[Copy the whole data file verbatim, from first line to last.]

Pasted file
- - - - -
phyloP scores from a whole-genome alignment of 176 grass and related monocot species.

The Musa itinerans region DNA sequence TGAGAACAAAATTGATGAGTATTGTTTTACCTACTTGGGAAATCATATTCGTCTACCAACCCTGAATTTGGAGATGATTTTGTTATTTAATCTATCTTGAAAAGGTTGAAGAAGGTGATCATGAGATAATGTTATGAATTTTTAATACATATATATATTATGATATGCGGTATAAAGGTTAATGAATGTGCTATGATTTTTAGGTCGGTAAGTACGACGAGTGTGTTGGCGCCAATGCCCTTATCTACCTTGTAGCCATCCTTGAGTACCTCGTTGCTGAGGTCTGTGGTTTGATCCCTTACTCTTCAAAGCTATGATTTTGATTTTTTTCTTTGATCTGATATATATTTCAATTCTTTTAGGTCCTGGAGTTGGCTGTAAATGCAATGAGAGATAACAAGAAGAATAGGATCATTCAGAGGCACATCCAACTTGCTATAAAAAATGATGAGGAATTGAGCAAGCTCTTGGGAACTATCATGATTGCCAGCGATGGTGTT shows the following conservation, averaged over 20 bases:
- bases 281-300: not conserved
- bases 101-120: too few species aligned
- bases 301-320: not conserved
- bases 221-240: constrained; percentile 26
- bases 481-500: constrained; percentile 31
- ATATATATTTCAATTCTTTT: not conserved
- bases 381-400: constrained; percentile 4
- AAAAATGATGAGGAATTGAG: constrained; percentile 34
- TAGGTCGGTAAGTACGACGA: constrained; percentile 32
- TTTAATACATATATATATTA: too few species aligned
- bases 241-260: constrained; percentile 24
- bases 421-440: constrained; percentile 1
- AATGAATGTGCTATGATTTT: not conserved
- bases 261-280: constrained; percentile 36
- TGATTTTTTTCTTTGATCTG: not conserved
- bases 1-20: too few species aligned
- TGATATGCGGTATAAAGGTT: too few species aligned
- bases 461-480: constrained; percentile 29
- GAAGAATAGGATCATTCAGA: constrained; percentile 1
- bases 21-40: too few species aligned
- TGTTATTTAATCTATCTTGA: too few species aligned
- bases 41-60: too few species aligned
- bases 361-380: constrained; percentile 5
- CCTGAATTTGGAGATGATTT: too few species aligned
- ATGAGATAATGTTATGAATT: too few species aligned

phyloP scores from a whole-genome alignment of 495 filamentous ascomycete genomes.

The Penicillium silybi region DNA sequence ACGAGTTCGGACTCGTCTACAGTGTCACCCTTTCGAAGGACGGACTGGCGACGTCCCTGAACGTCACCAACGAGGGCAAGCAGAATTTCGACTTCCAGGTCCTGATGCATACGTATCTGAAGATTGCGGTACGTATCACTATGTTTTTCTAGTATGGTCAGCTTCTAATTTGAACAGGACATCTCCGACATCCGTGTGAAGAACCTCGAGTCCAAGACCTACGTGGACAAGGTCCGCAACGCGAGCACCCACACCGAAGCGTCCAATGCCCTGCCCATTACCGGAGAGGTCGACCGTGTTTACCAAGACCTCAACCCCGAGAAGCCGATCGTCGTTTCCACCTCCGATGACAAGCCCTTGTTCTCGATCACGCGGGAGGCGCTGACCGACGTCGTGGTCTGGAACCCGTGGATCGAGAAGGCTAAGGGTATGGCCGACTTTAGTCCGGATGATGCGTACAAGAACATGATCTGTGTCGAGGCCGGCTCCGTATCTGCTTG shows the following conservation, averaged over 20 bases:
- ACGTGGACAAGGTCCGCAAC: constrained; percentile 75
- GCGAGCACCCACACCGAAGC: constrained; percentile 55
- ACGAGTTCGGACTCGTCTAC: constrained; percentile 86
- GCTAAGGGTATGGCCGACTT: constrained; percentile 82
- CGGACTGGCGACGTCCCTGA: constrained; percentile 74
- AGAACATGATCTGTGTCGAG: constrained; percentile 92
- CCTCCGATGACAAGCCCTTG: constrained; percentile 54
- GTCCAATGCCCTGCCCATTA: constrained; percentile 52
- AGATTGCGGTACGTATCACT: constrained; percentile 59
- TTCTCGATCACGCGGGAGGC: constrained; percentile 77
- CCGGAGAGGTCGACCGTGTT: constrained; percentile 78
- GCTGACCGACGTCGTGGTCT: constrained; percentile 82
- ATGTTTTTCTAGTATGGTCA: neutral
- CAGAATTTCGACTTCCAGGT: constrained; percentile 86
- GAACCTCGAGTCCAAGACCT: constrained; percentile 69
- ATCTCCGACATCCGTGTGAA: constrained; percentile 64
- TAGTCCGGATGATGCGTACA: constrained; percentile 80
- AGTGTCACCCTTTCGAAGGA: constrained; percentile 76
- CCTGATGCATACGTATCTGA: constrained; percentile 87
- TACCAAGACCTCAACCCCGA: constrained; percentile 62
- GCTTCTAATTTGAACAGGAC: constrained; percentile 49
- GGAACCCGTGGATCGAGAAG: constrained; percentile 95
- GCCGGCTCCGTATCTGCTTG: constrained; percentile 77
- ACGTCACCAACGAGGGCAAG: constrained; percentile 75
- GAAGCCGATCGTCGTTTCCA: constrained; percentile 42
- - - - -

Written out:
phyloP scores from a whole-genome alignment of 176 grass and related monocot species.

The Musa itinerans region DNA sequence TGAGAACAAAATTGATGAGTATTGTTTTACCTACTTGGGAAATCATATTCGTCTACCAACCCTGAATTTGGAGATGATTTTGTTATTTAATCTATCTTGAAAAGGTTGAAGAAGGTGATCATGAGATAATGTTATGAATTTTTAATACATATATATATTATGATATGCGGTATAAAGGTTAATGAATGTGCTATGATTTTTAGGTCGGTAAGTACGACGAGTGTGTTGGCGCCAATGCCCTTATCTACCTTGTAGCCATCCTTGAGTACCTCGTTGCTGAGGTCTGTGGTTTGATCCCTTACTCTTCAAAGCTATGATTTTGATTTTTTTCTTTGATCTGATATATATTTCAATTCTTTTAGGTCCTGGAGTTGGCTGTAAATGCAATGAGAGATAACAAGAAGAATAGGATCATTCAGAGGCACATCCAACTTGCTATAAAAAATGATGAGGAATTGAGCAAGCTCTTGGGAACTATCATGATTGCCAGCGATGGTGTT shows the following conservation, averaged over 20 bases:
- bases 281-300: not conserved
- bases 101-120: too few species aligned
- bases 301-320: not conserved
- bases 221-240: constrained; percentile 26
- bases 481-500: constrained; percentile 31
- ATATATATTTCAATTCTTTT: not conserved
- bases 381-400: constrained; percentile 4
- AAAAATGATGAGGAATTGAG: constrained; percentile 34
- TAGGTCGGTAAGTACGACGA: constrained; percentile 32
- TTTAATACATATATATATTA: too few species aligned
- bases 241-260: constrained; percentile 24
- bases 421-440: constrained; percentile 1
- AATGAATGTGCTATGATTTT: not conserved
- bases 261-280: constrained; percentile 36
- TGATTTTTTTCTTTGATCTG: not conserved
- bases 1-20: too few species aligned
- TGATATGCGGTATAAAGGTT: too few species aligned
- bases 461-480: constrained; percentile 29
- GAAGAATAGGATCATTCAGA: constrained; percentile 1
- bases 21-40: too few species aligned
- TGTTATTTAATCTATCTTGA: too few species aligned
- bases 41-60: too few species aligned
- bases 361-380: constrained; percentile 5
- CCTGAATTTGGAGATGATTT: too few species aligned
- ATGAGATAATGTTATGAATT: too few species aligned

phyloP scores from a whole-genome alignment of 495 filamentous ascomycete genomes.

The Penicillium silybi region DNA sequence ACGAGTTCGGACTCGTCTACAGTGTCACCCTTTCGAAGGACGGACTGGCGACGTCCCTGAACGTCACCAACGAGGGCAAGCAGAATTTCGACTTCCAGGTCCTGATGCATACGTATCTGAAGATTGCGGTACGTATCACTATGTTTTTCTAGTATGGTCAGCTTCTAATTTGAACAGGACATCTCCGACATCCGTGTGAAGAACCTCGAGTCCAAGACCTACGTGGACAAGGTCCGCAACGCGAGCACCCACACCGAAGCGTCCAATGCCCTGCCCATTACCGGAGAGGTCGACCGTGTTTACCAAGACCTCAACCCCGAGAAGCCGATCGTCGTTTCCACCTCCGATGACAAGCCCTTGTTCTCGATCACGCGGGAGGCGCTGACCGACGTCGTGGTCTGGAACCCGTGGATCGAGAAGGCTAAGGGTATGGCCGACTTTAGTCCGGATGATGCGTACAAGAACATGATCTGTGTCGAGGCCGGCTCCGTATCTGCTTG shows the following conservation, averaged over 20 bases:
- ACGTGGACAAGGTCCGCAAC: constrained; percentile 75
- GCGAGCACCCACACCGAAGC: constrained; percentile 55
- ACGAGTTCGGACTCGTCTAC: constrained; percentile 86
- GCTAAGGGTATGGCCGACTT: constrained; percentile 82
- CGGACTGGCGACGTCCCTGA: constrained; percentile 74
- AGAACATGATCTGTGTCGAG: constrained; percentile 92
- CCTCCGATGACAAGCCCTTG: constrained; percentile 54
- GTCCAATGCCCTGCCCATTA: constrained; percentile 52
- AGATTGCGGTACGTATCACT: constrained; percentile 59
- TTCTCGATCACGCGGGAGGC: constrained; percentile 77
- CCGGAGAGGTCGACCGTGTT: constrained; percentile 78
- GCTGACCGACGTCGTGGTCT: constrained; percentile 82
- ATGTTTTTCTAGTATGGTCA: neutral
- CAGAATTTCGACTTCCAGGT: constrained; percentile 86
- GAACCTCGAGTCCAAGACCT: constrained; percentile 69
- ATCTCCGACATCCGTGTGAA: constrained; percentile 64
- TAGTCCGGATGATGCGTACA: constrained; percentile 80
- AGTGTCACCCTTTCGAAGGA: constrained; percentile 76
- CCTGATGCATACGTATCTGA: constrained; percentile 87
- TACCAAGACCTCAACCCCGA: constrained; percentile 62
- GCTTCTAATTTGAACAGGAC: constrained; percentile 49
- GGAACCCGTGGATCGAGAAG: constrained; percentile 95
- GCCGGCTCCGTATCTGCTTG: constrained; percentile 77
- ACGTCACCAACGAGGGCAAG: constrained; percentile 75
- GAAGCCGATCGTCGTTTCCA: constrained; percentile 42